Famous Mexican artists
Discover these famous Mexican artists who stand the test of timeBelow, are three of the most famous Mexican artists of the twentieth century, whose works have inspired countless legions of fans and new artists with their beauty, skill, and sheer mastery of the art form.
Considered by most to be one of the most famous -- and influential -- painters of the twentieth century, Diego Rivera hailed from Guanajuato, Mexico. Born in 1886, he was an early study who found himself jetting off to Paris in 1907 in order to further his artistic goals.
There, he found himself face-to-face with works from the masters: Matisse, Renoir, Cezanne, Gauguin, and more. These formative years and experiences helped to shape Rivera as he looked to create a new twist to the painting form. It came in the form of the old style, Italian Renaissance frescoes.
Basically, frescoes are mural paintings done on fresh plaster; they became a canvas for Rivera as he put them on universities, buildings, and other public spaces. He brought his genius to America, with varied success. Working at the Detroit Institute of Arts, he created a lasting mural depicting the car plant workers and industrial life at the time.
For the Rockefellers, Rivera began work in New York on the lobby of the RCA building. This particular fresco didn't go quite as well as he was kicked off the project due to his insistence on including Vladimir Lenin within the mural. Despite certain failings -- and his more radical political viewpoints -- Rivera was rightfully credited with reintroducing fresco painting back into modern architecture and art.
Along with Diego Rivera, Frida Kahlo is considered one of the greatest -- and most famous -- Mexican artists. Married to Rivera in 1929, theirs was a tempestuous relationship which included many infidelities on the part of Rivera.
Born on July 6, 1907, in Coyocoan, Mexico City, Mexico, Kahlo lived a difficult life which included contracting polio at the age of 6, sustaining various injuries/illnesses throughout her life, and marital strife with Mr. Rivera. Kahlo herself only began painting after a horrific bus accident in which she was severely injured.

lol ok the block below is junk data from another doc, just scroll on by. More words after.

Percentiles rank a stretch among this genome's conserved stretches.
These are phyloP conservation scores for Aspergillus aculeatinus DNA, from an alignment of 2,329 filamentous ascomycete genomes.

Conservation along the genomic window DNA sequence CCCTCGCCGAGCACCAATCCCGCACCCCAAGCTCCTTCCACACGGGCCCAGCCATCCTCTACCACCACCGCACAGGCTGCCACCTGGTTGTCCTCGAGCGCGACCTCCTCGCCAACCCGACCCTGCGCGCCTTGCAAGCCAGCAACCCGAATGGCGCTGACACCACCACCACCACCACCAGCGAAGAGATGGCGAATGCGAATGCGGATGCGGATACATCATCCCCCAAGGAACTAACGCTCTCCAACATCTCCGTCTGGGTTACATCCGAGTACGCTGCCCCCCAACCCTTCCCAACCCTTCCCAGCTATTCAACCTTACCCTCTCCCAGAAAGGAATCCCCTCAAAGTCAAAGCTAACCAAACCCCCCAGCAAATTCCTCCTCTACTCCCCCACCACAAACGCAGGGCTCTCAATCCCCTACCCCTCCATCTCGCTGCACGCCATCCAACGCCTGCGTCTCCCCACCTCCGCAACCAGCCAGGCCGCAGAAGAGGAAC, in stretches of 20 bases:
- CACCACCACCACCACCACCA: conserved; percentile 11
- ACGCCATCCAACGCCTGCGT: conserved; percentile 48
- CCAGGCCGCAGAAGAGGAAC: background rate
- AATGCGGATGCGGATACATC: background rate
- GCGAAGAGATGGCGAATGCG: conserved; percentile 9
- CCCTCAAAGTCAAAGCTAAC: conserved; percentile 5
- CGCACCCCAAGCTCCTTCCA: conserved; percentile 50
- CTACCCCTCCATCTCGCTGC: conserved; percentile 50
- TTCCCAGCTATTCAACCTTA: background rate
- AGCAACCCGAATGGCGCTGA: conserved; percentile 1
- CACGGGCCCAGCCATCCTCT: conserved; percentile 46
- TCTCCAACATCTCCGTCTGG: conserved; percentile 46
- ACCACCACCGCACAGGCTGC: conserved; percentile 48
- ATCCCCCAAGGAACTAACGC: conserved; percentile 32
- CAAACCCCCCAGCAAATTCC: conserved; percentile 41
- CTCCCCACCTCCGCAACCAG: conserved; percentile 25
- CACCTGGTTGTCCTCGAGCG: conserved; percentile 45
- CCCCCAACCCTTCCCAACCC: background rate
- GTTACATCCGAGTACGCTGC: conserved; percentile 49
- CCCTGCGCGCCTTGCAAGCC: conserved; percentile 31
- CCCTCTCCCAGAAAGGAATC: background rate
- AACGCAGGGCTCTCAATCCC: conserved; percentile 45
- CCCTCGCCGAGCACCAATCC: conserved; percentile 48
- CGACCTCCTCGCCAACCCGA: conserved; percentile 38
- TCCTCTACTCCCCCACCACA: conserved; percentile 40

Some of her more famous works are The Suicide of Dorothy Hale (1939), The Two Fridas (1939), and The Broken Column (1944), among many others. She was not only a painter, but a political activist and a feminist icon for many women.
Jose Clemente Orozco
What seems to distinguish many of the greatest artists of our time is the sheer amount of obstacles placed in their path. And Jose Clemente Orozco is no stranger to hardship and adversity. Born in 1883, Orozco dealt with childhood rheumatic fever, back-breaking poverty, and an explosion during his early years in which he lost his left hand.
From this, came the will to persevere through any and every challenge he would face. Orozco always wanted to be an artist and pushed forward with his complex -- and many times, controversial -- paintings/murals. He was a rival of Diego Rivera and, at the time, less appreciated than his colleague and rival.
The Mexican Revolution's savagery and sheer violence helped to shape his sensibilities and tendencies; he only returned to Mexico in 1934, after spending much time in the United States. While in the U.S., he painted four major murals at the New School for Social Research, the Museum of Modern Art, Dartmouth College, and Pomona College.
Orozco did hundreds of easel paintings and would eventually become a pioneer of the public arts movement taking place in the 1930s and 40s. It was about a reinvention of the public art form and Orozco was a major catalyst for the movement. His legacy stretches from Mexico to America, and beyond.
Biography.com: Frida Kahlo.
PBS.org: Diego Rivera and Jose Clemente Orozco.
Above photo attributed to koiart71